* Further talks could follow but none scheduled
* Union leaders to meet labor minister on Friday
* Strike could cut Colombia coal output nearly a third
By Peter Murphy
BOGOTA, July 18 Eleventh-hour talks on Thursday
between U.S. coal miner Drummond and a workers union
in Colombia have achieved nothing, a union leader told Reuters,
making strike action at the country's No. 2 coal producer
Unionized workers voted in favor of strike action on
Wednesday after failing to reach an agreement with the company
over pay and conditions but the sides held further talks on
Thursday in an attempt to avert a walk-out. Drummond employs
around 10,000 in the country.
"The negotiations didn't advance an inch. The company's
position was the same," said Cesar Flores, negotiator for the
Sintramienergetica union, adding that the union had still not
ruled out further talks though none were scheduled.
The negotiations are being closely watched by the coal
market which risks output from Colombia, the world's No. 4 coal
exporter, falling by nearly one-third if Drummond's two mines
and sea port are halted. With traders preparing to purchase
stocks ahead of winter, relatively plentiful supplies on the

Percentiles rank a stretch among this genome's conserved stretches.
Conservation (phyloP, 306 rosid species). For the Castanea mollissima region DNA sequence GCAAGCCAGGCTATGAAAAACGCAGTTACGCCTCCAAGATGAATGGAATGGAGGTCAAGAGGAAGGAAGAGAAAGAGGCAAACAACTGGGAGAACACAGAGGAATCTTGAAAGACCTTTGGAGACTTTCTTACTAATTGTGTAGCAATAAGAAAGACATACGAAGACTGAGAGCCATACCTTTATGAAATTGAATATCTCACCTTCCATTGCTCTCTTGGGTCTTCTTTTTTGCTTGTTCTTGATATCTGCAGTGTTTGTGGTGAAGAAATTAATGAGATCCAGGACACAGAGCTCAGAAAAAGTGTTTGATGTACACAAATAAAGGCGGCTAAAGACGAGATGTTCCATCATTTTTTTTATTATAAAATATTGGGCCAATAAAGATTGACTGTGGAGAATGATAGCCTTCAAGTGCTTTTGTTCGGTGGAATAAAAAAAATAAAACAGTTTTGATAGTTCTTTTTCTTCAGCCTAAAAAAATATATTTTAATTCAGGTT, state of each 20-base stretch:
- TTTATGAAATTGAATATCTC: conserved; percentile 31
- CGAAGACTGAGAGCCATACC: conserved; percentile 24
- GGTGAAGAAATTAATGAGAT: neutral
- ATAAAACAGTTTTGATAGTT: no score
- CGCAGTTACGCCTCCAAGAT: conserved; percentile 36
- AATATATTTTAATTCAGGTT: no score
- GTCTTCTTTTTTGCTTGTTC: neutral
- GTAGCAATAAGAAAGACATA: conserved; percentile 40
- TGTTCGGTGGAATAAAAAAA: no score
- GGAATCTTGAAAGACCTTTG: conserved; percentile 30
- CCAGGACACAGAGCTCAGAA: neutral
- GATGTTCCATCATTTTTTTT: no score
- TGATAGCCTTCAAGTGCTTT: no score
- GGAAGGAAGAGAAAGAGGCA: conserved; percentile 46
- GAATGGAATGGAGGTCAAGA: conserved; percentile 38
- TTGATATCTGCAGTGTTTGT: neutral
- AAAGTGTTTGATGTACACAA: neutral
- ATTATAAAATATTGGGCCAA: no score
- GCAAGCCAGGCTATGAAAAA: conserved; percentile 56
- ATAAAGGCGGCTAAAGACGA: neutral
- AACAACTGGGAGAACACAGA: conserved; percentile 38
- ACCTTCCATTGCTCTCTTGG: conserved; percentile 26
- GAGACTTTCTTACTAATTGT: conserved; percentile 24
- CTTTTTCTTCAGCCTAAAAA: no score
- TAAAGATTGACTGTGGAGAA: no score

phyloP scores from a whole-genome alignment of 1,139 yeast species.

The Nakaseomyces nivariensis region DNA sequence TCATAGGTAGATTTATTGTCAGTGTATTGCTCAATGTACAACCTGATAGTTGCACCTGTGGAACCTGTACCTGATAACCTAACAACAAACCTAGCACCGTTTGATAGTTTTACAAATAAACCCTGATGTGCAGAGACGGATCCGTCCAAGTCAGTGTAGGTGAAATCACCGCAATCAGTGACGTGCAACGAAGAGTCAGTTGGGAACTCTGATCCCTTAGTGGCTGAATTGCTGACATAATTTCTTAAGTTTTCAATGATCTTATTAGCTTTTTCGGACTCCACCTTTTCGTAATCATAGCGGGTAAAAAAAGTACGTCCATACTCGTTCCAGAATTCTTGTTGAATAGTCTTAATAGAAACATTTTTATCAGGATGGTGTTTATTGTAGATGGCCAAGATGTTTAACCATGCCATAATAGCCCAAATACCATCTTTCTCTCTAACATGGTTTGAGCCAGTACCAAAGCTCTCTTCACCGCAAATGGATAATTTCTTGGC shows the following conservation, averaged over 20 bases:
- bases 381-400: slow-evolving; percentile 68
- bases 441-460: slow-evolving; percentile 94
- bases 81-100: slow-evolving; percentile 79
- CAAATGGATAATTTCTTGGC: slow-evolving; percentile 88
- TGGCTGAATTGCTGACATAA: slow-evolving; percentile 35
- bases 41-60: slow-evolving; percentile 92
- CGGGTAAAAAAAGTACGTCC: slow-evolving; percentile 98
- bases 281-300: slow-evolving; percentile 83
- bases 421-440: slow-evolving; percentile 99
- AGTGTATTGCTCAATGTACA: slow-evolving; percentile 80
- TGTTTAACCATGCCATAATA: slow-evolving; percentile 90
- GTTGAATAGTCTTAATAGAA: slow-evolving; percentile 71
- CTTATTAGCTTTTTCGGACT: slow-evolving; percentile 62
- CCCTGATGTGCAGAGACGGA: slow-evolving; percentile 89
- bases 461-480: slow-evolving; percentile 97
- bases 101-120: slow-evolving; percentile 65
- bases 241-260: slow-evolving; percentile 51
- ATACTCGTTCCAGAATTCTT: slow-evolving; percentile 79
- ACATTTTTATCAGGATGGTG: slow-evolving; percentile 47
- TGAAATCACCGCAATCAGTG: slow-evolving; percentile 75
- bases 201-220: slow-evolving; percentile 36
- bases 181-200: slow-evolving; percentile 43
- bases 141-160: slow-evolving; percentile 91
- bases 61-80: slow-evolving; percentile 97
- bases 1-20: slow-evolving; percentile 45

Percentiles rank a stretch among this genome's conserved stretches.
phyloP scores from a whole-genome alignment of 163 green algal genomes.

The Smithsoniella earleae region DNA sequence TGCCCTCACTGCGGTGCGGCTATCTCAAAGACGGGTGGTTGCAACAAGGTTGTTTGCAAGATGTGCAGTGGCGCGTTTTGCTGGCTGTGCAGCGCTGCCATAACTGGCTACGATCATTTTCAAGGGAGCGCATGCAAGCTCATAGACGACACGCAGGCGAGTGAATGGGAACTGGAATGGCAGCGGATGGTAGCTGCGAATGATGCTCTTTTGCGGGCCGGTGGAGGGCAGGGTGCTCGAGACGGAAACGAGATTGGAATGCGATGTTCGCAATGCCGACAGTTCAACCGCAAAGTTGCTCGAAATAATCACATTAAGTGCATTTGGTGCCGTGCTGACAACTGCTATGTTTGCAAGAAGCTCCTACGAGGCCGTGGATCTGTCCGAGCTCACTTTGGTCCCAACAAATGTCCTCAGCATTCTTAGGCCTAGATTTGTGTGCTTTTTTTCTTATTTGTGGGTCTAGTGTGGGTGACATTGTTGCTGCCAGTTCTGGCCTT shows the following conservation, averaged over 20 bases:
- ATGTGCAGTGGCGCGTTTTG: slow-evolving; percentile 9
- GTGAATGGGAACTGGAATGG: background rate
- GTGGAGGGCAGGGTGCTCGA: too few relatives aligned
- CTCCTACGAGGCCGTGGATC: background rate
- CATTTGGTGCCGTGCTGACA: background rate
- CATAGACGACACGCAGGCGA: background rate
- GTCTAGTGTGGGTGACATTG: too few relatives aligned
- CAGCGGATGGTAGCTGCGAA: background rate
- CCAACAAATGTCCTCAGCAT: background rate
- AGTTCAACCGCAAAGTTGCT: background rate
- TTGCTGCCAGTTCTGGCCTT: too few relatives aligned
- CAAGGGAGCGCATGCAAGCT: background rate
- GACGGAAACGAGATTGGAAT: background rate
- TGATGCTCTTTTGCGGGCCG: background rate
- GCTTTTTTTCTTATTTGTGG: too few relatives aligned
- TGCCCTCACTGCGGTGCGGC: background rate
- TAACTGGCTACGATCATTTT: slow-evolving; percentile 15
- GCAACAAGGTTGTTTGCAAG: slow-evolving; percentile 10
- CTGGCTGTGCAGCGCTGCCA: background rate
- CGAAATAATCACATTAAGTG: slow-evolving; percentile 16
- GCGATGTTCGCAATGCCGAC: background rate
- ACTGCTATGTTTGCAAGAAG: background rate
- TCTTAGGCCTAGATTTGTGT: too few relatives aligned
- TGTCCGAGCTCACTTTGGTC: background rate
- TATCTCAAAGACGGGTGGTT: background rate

market now could tighten in a prolonged stoppage, potentially
pushing up prices.
A strike would also be a major headache for the government
as it tries to stoke economic growth that was sluggish in the
first half of the year, hit by a month-long strike in February
at rival miner Cerrejon, a joint-venture between Anglo American
Plc, BHP Billiton Ltd and Xstrata Plc.
Though no further talks had been scheduled with the company
by Thursday evening, Flores said union leaders were scheduled
meet privately with Labor Minister Rafael Pardo Rueda on Friday
"The most sure thing will be that he will ask us not to
strike," Flores said, though he did not have specific details on
what was to be discussed or proposed at the meeting.
Sintramienergetica has demanded a pay rise of 10.7 percent
for this year and smaller increments in subsequent years. Though
Drummond's offer now stands at a 4.5 percent rise, the union's
vice-president Edgar Munoz, said the sides were close to a deal
on pay, indicating they would be willing to accept less.
Drummond has said union demands are beyond the reach of it
and other mining companies. Coal prices have dipped this year
and some analysts say they have fallen close to the cost of
production for some smaller-scale producers at least.
Rates for coal destined for Amsterdam-Rotterdam-Antwerp (DES
ARA) and for delivery in August last traded at $75.00 a tonne on
Thursday, unchanged from Wednesday's late trading level, with
50,000 tonnes changing hands for that contract.
Munoz said that a thornier issue than pay was the fate of
around 400 workers at Drummond's sea port, many of whom are set
to lose their jobs once the company switches to conveyor belt
loading of coal onto ships from early 2014.
Drummond said in a statement it would find other positions
for some of those workers and offer a "withdrawal plan" to the
others without specifying what this consisted of. The union, on
the other hand, is demanding that all of those workers be